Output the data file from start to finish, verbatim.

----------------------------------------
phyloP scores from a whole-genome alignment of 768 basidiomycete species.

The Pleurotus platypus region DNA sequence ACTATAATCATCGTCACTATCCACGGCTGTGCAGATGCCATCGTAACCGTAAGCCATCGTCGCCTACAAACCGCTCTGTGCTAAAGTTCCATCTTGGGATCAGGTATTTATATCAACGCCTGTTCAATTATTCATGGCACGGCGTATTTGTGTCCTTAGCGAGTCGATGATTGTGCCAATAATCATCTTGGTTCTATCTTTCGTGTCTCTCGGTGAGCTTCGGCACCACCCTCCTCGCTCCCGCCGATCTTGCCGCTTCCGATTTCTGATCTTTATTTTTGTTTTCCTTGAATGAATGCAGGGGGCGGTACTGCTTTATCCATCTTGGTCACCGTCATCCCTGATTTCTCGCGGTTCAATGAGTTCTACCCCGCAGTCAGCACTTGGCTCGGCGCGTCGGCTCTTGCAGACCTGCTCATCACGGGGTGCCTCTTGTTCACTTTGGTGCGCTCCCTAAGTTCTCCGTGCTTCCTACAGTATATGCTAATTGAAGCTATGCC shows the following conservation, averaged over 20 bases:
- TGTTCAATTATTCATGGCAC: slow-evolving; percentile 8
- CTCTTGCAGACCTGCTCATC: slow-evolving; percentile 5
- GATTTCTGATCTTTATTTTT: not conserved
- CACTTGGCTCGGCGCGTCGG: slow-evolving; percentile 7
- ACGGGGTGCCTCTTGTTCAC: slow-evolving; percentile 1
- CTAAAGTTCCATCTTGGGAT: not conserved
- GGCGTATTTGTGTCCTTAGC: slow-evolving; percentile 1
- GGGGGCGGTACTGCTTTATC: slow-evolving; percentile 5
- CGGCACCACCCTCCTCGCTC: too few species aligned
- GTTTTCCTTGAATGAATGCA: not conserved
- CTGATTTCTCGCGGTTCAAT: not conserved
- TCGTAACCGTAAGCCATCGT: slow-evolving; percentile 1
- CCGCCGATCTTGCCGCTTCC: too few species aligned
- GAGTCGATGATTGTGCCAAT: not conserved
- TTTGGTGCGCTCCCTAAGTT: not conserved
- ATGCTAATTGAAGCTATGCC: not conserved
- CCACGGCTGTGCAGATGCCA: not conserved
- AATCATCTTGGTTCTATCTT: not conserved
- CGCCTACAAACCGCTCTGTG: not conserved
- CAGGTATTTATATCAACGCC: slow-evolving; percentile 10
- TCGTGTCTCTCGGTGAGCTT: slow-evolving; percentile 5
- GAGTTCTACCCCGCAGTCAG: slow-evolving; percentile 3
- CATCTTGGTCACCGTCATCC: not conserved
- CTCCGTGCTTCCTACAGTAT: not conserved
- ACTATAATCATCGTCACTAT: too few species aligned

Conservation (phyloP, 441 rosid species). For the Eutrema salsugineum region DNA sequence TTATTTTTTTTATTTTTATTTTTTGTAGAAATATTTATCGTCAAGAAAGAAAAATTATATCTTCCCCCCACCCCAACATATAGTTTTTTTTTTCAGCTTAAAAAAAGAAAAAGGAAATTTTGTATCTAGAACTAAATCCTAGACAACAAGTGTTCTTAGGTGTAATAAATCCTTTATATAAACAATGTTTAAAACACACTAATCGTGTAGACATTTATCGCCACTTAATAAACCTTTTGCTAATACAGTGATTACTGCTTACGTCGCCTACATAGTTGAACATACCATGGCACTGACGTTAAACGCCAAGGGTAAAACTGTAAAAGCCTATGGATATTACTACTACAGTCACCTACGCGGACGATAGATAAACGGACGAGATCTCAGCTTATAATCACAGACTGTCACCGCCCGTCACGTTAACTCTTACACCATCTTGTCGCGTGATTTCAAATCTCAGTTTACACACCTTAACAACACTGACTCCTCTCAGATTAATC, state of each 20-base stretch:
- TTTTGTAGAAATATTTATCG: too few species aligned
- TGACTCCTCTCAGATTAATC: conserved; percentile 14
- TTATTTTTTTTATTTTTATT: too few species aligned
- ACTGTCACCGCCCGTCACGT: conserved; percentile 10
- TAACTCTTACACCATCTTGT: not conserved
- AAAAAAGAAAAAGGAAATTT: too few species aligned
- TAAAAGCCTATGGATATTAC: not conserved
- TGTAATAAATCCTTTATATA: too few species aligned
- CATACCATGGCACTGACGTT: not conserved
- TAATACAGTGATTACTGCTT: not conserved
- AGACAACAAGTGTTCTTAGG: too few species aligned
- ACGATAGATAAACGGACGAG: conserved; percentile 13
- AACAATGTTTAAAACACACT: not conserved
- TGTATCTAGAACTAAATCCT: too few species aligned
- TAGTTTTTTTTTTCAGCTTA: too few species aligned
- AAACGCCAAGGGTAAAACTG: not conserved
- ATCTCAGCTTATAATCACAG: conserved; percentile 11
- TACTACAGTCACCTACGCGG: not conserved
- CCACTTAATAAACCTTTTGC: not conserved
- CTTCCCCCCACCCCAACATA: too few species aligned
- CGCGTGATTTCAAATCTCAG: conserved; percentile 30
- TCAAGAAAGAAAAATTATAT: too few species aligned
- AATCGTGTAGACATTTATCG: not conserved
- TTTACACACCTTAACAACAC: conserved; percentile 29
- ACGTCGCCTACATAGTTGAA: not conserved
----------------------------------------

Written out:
phyloP scores from a whole-genome alignment of 768 basidiomycete species.

The Pleurotus platypus region DNA sequence ACTATAATCATCGTCACTATCCACGGCTGTGCAGATGCCATCGTAACCGTAAGCCATCGTCGCCTACAAACCGCTCTGTGCTAAAGTTCCATCTTGGGATCAGGTATTTATATCAACGCCTGTTCAATTATTCATGGCACGGCGTATTTGTGTCCTTAGCGAGTCGATGATTGTGCCAATAATCATCTTGGTTCTATCTTTCGTGTCTCTCGGTGAGCTTCGGCACCACCCTCCTCGCTCCCGCCGATCTTGCCGCTTCCGATTTCTGATCTTTATTTTTGTTTTCCTTGAATGAATGCAGGGGGCGGTACTGCTTTATCCATCTTGGTCACCGTCATCCCTGATTTCTCGCGGTTCAATGAGTTCTACCCCGCAGTCAGCACTTGGCTCGGCGCGTCGGCTCTTGCAGACCTGCTCATCACGGGGTGCCTCTTGTTCACTTTGGTGCGCTCCCTAAGTTCTCCGTGCTTCCTACAGTATATGCTAATTGAAGCTATGCC shows the following conservation, averaged over 20 bases:
- TGTTCAATTATTCATGGCAC: slow-evolving; percentile 8
- CTCTTGCAGACCTGCTCATC: slow-evolving; percentile 5
- GATTTCTGATCTTTATTTTT: not conserved
- CACTTGGCTCGGCGCGTCGG: slow-evolving; percentile 7
- ACGGGGTGCCTCTTGTTCAC: slow-evolving; percentile 1
- CTAAAGTTCCATCTTGGGAT: not conserved
- GGCGTATTTGTGTCCTTAGC: slow-evolving; percentile 1
- GGGGGCGGTACTGCTTTATC: slow-evolving; percentile 5
- CGGCACCACCCTCCTCGCTC: too few species aligned
- GTTTTCCTTGAATGAATGCA: not conserved
- CTGATTTCTCGCGGTTCAAT: not conserved
- TCGTAACCGTAAGCCATCGT: slow-evolving; percentile 1
- CCGCCGATCTTGCCGCTTCC: too few species aligned
- GAGTCGATGATTGTGCCAAT: not conserved
- TTTGGTGCGCTCCCTAAGTT: not conserved
- ATGCTAATTGAAGCTATGCC: not conserved
- CCACGGCTGTGCAGATGCCA: not conserved
- AATCATCTTGGTTCTATCTT: not conserved
- CGCCTACAAACCGCTCTGTG: not conserved
- CAGGTATTTATATCAACGCC: slow-evolving; percentile 10
- TCGTGTCTCTCGGTGAGCTT: slow-evolving; percentile 5
- GAGTTCTACCCCGCAGTCAG: slow-evolving; percentile 3
- CATCTTGGTCACCGTCATCC: not conserved
- CTCCGTGCTTCCTACAGTAT: not conserved
- ACTATAATCATCGTCACTAT: too few species aligned

Conservation (phyloP, 441 rosid species). For the Eutrema salsugineum region DNA sequence TTATTTTTTTTATTTTTATTTTTTGTAGAAATATTTATCGTCAAGAAAGAAAAATTATATCTTCCCCCCACCCCAACATATAGTTTTTTTTTTCAGCTTAAAAAAAGAAAAAGGAAATTTTGTATCTAGAACTAAATCCTAGACAACAAGTGTTCTTAGGTGTAATAAATCCTTTATATAAACAATGTTTAAAACACACTAATCGTGTAGACATTTATCGCCACTTAATAAACCTTTTGCTAATACAGTGATTACTGCTTACGTCGCCTACATAGTTGAACATACCATGGCACTGACGTTAAACGCCAAGGGTAAAACTGTAAAAGCCTATGGATATTACTACTACAGTCACCTACGCGGACGATAGATAAACGGACGAGATCTCAGCTTATAATCACAGACTGTCACCGCCCGTCACGTTAACTCTTACACCATCTTGTCGCGTGATTTCAAATCTCAGTTTACACACCTTAACAACACTGACTCCTCTCAGATTAATC, state of each 20-base stretch:
- TTTTGTAGAAATATTTATCG: too few species aligned
- TGACTCCTCTCAGATTAATC: conserved; percentile 14
- TTATTTTTTTTATTTTTATT: too few species aligned
- ACTGTCACCGCCCGTCACGT: conserved; percentile 10
- TAACTCTTACACCATCTTGT: not conserved
- AAAAAAGAAAAAGGAAATTT: too few species aligned
- TAAAAGCCTATGGATATTAC: not conserved
- TGTAATAAATCCTTTATATA: too few species aligned
- CATACCATGGCACTGACGTT: not conserved
- TAATACAGTGATTACTGCTT: not conserved
- AGACAACAAGTGTTCTTAGG: too few species aligned
- ACGATAGATAAACGGACGAG: conserved; percentile 13
- AACAATGTTTAAAACACACT: not conserved
- TGTATCTAGAACTAAATCCT: too few species aligned
- TAGTTTTTTTTTTCAGCTTA: too few species aligned
- AAACGCCAAGGGTAAAACTG: not conserved
- ATCTCAGCTTATAATCACAG: conserved; percentile 11
- TACTACAGTCACCTACGCGG: not conserved
- CCACTTAATAAACCTTTTGC: not conserved
- CTTCCCCCCACCCCAACATA: too few species aligned
- CGCGTGATTTCAAATCTCAG: conserved; percentile 30
- TCAAGAAAGAAAAATTATAT: too few species aligned
- AATCGTGTAGACATTTATCG: not conserved
- TTTACACACCTTAACAACAC: conserved; percentile 29
- ACGTCGCCTACATAGTTGAA: not conserved